It seems odd now, that it was this sense of belonging that made coming out such an anxiety inducing prospect. It wasn’t that I was ashamed or that I felt I would be shunned for loving who I loved, my true fear was the loss of the identity that had protected me all my life. Could I be Iranian and queer? Nowhere in my upbringing, in all of my lessons, were these ideas presented together. I wasn’t frightened for my safety and I knew my family would love me without condition — which they have proven to be true — I was afraid of losing my concept of self.

As I write this, I must confess, it’s an issue that remains unresolved. Have I relinquished one identity, or one community, for another? Is there a way to really belong to both? So, while I can reasonably comprehend that identities are dynamic and constantly evolving, the child that grew to love the voice of Shajarian still tugs at my heart strings.

Vignette 2:

It was a cool winter night in Santa Monica, California. We were just a couple of hours into the New Year, covered with streamers and confetti, when you pulled me aside to reveal your truth.

I can’t imagine the amount of courage it took for you to come out to me as a bisexual man. Your revelation was, regrettably, met with confusion and questions. In that moment, I was both shocked — because there was no evidence that would have led me to believe that you were bisexual — and scared because I knew that this would be a long and difficult journey for you.

I also imparted some bitter advice to you, which was that you shouldn’t reveal this fact about yourself to others — particularly our family members and the greater Iranian-American community — until you were absolutely sure about your sexuality. My advice was rooted in the fact that the Iranian-American community would not be open to your sexual identity. However, I was guilty of spreading the same message that we in the community have been programmed to respond with in such situations: keep your personal details close to the vest and don’t embarrass the family. In my defense, I didn’t want you to be hurt by your own community. I didn’t want you to be judged or gossiped about based on your sexual preference. I wanted you to be accepted for your accomplishments, your good nature and your contributions to both our family and community. In hindsight, I should have communicated these messages more tactfully. If I had the opportunity to do it all over, I would have embraced you and conveyed my love and support for you — and then asked how I could best help you on your journey of self discovery and appreciation.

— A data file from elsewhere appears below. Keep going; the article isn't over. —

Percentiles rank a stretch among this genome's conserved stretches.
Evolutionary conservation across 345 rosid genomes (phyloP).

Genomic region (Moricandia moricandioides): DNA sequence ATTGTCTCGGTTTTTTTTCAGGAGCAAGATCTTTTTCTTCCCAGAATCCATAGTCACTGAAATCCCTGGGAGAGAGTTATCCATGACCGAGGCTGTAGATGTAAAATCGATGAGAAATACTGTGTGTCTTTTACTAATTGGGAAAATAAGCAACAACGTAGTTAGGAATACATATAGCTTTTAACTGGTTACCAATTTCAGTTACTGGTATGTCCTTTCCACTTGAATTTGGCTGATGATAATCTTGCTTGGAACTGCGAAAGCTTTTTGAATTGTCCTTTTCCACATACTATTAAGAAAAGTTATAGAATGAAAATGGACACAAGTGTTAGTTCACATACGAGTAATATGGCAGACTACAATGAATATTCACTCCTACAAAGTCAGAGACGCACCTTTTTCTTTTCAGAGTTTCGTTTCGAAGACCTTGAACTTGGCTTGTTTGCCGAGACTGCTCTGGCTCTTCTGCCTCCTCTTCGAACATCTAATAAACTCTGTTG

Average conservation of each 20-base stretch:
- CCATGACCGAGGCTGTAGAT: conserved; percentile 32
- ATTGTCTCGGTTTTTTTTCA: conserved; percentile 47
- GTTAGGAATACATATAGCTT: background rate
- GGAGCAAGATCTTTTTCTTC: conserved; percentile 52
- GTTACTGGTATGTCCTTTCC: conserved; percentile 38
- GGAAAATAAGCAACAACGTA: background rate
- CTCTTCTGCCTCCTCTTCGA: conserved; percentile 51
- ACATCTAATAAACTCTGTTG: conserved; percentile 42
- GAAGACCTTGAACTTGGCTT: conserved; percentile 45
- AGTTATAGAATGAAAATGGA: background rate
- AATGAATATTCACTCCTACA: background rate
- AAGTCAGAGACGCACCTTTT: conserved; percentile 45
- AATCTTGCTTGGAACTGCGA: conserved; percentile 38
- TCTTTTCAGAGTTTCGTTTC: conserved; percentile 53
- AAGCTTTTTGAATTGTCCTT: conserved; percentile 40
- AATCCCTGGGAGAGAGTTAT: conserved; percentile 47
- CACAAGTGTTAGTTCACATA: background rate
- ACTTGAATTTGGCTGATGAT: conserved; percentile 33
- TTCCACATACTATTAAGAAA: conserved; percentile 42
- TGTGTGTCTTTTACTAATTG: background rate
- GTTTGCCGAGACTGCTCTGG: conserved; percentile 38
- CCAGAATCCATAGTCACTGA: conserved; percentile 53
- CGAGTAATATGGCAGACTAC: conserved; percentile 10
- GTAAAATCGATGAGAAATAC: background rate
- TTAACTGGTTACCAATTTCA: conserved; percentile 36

A few days after this all unfolded, I began to reflect on our childhood. I tried to scour my mind for any vivid memories that could illustrate your newly revealed sexual identity. As I was reflecting, it dawned on me that I couldn’t see the signs because I was blinded by a fierce unconditional love for my sibling. The truth about unconditional love is that it allows you to see the whole person and appreciate them for who they are, which leads to acceptance for what they want or do. The truth about acceptance is that it makes for a stronger and more inclusive community.

Vignette 3: